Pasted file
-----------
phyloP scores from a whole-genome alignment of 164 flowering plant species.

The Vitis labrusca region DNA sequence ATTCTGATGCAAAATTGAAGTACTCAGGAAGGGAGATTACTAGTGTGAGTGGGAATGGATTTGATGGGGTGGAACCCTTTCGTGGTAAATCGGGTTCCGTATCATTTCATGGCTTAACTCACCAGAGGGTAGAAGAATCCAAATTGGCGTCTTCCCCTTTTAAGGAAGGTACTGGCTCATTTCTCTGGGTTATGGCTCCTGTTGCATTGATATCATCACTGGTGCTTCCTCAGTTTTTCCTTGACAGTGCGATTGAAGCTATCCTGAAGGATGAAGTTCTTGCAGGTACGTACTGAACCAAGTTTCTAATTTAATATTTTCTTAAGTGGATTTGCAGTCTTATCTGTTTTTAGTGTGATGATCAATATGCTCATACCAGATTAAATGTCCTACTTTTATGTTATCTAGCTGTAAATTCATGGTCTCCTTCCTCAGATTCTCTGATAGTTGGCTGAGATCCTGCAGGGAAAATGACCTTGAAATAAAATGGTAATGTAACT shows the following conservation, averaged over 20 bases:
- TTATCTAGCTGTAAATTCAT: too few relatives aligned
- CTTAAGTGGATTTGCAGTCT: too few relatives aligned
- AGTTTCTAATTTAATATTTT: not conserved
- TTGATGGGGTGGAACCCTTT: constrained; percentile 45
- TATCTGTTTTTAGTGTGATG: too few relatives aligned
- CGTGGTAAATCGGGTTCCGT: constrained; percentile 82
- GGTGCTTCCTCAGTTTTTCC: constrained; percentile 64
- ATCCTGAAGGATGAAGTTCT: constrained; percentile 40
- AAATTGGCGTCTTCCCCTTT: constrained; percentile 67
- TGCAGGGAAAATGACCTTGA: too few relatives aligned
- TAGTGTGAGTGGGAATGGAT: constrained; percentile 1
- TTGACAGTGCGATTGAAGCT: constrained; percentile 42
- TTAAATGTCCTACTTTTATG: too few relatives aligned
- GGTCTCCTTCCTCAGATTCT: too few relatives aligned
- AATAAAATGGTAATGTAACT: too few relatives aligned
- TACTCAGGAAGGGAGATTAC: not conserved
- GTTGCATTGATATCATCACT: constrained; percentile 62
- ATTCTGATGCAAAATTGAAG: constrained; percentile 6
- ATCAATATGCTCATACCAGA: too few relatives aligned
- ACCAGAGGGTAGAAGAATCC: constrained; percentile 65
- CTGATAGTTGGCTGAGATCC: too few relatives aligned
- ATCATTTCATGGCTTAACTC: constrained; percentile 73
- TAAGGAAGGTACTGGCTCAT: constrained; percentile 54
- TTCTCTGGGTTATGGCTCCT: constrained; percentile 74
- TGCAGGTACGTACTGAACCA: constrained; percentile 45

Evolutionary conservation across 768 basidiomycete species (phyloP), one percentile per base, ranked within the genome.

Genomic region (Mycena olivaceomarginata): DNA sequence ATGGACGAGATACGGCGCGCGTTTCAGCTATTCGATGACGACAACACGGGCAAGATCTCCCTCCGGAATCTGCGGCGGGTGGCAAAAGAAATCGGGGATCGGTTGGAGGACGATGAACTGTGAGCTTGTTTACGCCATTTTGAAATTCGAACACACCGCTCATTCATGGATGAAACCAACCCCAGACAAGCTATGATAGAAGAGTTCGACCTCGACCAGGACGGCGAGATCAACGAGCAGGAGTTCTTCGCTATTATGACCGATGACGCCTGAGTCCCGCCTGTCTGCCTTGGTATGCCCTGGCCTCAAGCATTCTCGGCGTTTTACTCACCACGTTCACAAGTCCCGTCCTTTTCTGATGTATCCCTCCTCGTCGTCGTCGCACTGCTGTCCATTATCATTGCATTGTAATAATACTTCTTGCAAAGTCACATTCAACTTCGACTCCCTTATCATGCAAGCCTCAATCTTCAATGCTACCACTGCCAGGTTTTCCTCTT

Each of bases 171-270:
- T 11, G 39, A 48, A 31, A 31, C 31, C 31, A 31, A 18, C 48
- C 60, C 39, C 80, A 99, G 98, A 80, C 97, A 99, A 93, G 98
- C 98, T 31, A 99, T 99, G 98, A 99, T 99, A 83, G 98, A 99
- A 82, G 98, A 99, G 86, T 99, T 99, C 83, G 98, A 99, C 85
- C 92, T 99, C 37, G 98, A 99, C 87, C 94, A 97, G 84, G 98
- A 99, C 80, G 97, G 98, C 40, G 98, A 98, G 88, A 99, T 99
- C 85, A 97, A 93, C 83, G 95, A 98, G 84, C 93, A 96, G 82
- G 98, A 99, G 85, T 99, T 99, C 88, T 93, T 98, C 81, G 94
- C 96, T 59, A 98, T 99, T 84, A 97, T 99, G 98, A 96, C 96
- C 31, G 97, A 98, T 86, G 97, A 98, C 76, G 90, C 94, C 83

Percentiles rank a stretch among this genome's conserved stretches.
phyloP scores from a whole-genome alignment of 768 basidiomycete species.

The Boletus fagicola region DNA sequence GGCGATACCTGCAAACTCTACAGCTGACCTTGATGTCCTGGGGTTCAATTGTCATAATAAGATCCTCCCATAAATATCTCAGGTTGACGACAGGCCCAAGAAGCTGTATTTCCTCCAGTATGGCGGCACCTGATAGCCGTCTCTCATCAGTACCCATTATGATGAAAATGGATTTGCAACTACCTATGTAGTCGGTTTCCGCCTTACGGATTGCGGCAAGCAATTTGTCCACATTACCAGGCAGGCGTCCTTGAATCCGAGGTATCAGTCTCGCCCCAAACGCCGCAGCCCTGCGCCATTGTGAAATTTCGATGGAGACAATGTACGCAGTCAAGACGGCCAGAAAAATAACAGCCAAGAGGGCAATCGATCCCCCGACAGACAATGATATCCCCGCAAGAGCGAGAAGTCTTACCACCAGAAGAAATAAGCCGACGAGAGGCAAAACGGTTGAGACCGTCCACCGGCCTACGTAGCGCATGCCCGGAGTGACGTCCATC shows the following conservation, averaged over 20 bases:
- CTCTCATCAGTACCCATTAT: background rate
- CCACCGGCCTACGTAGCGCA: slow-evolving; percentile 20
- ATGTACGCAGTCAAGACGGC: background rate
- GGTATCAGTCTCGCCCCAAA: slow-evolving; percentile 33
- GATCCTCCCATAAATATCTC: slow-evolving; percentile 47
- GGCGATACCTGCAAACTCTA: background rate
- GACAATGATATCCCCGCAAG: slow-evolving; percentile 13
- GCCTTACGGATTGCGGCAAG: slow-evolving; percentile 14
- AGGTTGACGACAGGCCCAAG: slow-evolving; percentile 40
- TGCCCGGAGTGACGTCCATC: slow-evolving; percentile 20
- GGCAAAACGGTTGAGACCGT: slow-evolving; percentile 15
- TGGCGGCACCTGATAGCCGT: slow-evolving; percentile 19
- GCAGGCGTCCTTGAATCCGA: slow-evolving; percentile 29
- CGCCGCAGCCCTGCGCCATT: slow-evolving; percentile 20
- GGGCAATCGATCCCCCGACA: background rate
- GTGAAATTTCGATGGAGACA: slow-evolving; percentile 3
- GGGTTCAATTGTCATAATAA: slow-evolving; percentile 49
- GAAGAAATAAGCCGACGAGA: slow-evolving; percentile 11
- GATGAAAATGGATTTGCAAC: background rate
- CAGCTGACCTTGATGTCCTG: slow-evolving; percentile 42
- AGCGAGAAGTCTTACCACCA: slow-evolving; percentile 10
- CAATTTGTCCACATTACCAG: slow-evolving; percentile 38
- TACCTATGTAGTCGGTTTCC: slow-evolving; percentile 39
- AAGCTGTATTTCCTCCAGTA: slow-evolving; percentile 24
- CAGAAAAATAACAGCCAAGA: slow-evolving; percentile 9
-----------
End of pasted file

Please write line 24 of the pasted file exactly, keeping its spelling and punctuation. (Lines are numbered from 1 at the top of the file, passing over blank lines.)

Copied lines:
- ATCATTTCATGGCTTAACTC: constrained; percentile 73